Replacing Hamachi with NeoRouter

So what is NeoRouter?

For me personally the sand timer has been running on Hamachi for some time.  Its support for different platforms doesn’t do it for me anymore, especially with respect to FreeBSD and Linux.  The policy changes have also made it progressively more difficult for me as a personal user to rely upon it.

The problem was that for an incredibly long time there was nothing to replace it with that offered a similar functionality which was just as simple to use.  Well unfortunately for Hamachi the last grain of sand has fallen to the bottom because I have found a suitable alternative.  This week I will be replacing Hamachi with NeoRouter.

Without doing a full blow-by-blow comparison (because there is one here on the NeoRouter website) my reasons for switching are:

  • NeoRouter will allow me to have up to 256 clients.  This is a vast improvement on the 5 device limit per group with Hamachi.
  • FreeBSD Support.  Incredibly important now I’m so heavily into the greatness that is FreeNAS.
  • Linux Support.  Whilst Hamachi did have this it was utterly awkward and unusable.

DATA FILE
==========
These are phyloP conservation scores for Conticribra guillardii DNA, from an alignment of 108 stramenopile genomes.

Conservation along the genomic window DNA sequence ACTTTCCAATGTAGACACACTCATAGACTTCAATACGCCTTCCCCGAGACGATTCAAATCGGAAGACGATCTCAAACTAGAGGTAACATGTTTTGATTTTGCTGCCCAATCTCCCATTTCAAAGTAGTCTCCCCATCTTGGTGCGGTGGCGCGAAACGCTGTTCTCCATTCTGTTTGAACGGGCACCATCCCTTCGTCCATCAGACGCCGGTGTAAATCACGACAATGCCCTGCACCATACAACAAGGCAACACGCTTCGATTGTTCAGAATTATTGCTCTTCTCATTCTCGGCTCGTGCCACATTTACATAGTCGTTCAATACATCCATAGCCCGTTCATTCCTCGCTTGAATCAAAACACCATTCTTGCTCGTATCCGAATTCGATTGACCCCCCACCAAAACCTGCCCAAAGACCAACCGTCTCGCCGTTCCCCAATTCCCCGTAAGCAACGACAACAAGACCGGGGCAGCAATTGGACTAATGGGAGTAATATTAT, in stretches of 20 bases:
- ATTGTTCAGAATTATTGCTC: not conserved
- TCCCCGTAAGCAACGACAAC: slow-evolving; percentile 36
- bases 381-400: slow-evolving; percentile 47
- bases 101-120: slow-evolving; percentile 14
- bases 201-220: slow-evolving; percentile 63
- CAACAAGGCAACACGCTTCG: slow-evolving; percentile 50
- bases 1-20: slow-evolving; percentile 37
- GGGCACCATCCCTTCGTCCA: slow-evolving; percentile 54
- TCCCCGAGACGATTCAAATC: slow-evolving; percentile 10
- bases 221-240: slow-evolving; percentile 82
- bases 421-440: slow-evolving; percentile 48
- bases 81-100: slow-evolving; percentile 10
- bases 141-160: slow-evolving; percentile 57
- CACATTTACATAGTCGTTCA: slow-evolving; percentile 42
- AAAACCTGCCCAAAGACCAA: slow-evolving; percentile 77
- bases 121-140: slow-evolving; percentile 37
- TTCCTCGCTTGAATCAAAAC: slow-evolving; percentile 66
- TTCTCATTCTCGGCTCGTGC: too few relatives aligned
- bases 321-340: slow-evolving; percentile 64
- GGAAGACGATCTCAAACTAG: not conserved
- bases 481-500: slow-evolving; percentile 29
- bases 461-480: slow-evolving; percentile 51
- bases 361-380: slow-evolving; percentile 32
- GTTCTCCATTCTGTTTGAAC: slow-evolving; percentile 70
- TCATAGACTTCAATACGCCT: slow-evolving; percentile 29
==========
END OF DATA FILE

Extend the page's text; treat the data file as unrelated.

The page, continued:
• 32-bit and 64-bit versions for the Unix based operating systems.
  • Android Support.  Software support like this is what normally gives me pause for thought when contemplating moving away from my reliable iPhone.
  • ARM version under development.  This could be incredibly useful if the RaspberryPi continues to increase in popularity.
  • OpenWrt and Tomato router firmwares support NeoRouter being installed.
  • Controlable central server.  You run a server, you connect your clients to the server, it works.

Having had NeoRouter in place for some months now I’ve had no reason to look back.  It’s time to ditch Hamachi folks!

4 thoughts on “Replacing Hamachi with NeoRouter

  1. Jeff says:

    Did you ever get NeoRouter working on FreeNAS? From what I’ve read it’s not very straightforward 🙁

  2. Jeroen Jacobs says:

    I don’t get it. You need to run a “server”, which I assume needs to be on a fixed ip? Why on earth, would you not just use OpenVPN or similar then?

    I found that the biggest strength of Hamachi, was that two devices with a dynamic IP could talk to each other (via the hamachi-provided static ip).

  3. Because this is much simpler than OpenVPN in my experience, you don’t have to configure routes, etc. Neorouter also does the same dynamic to static trick that was so useful with Hamachi.

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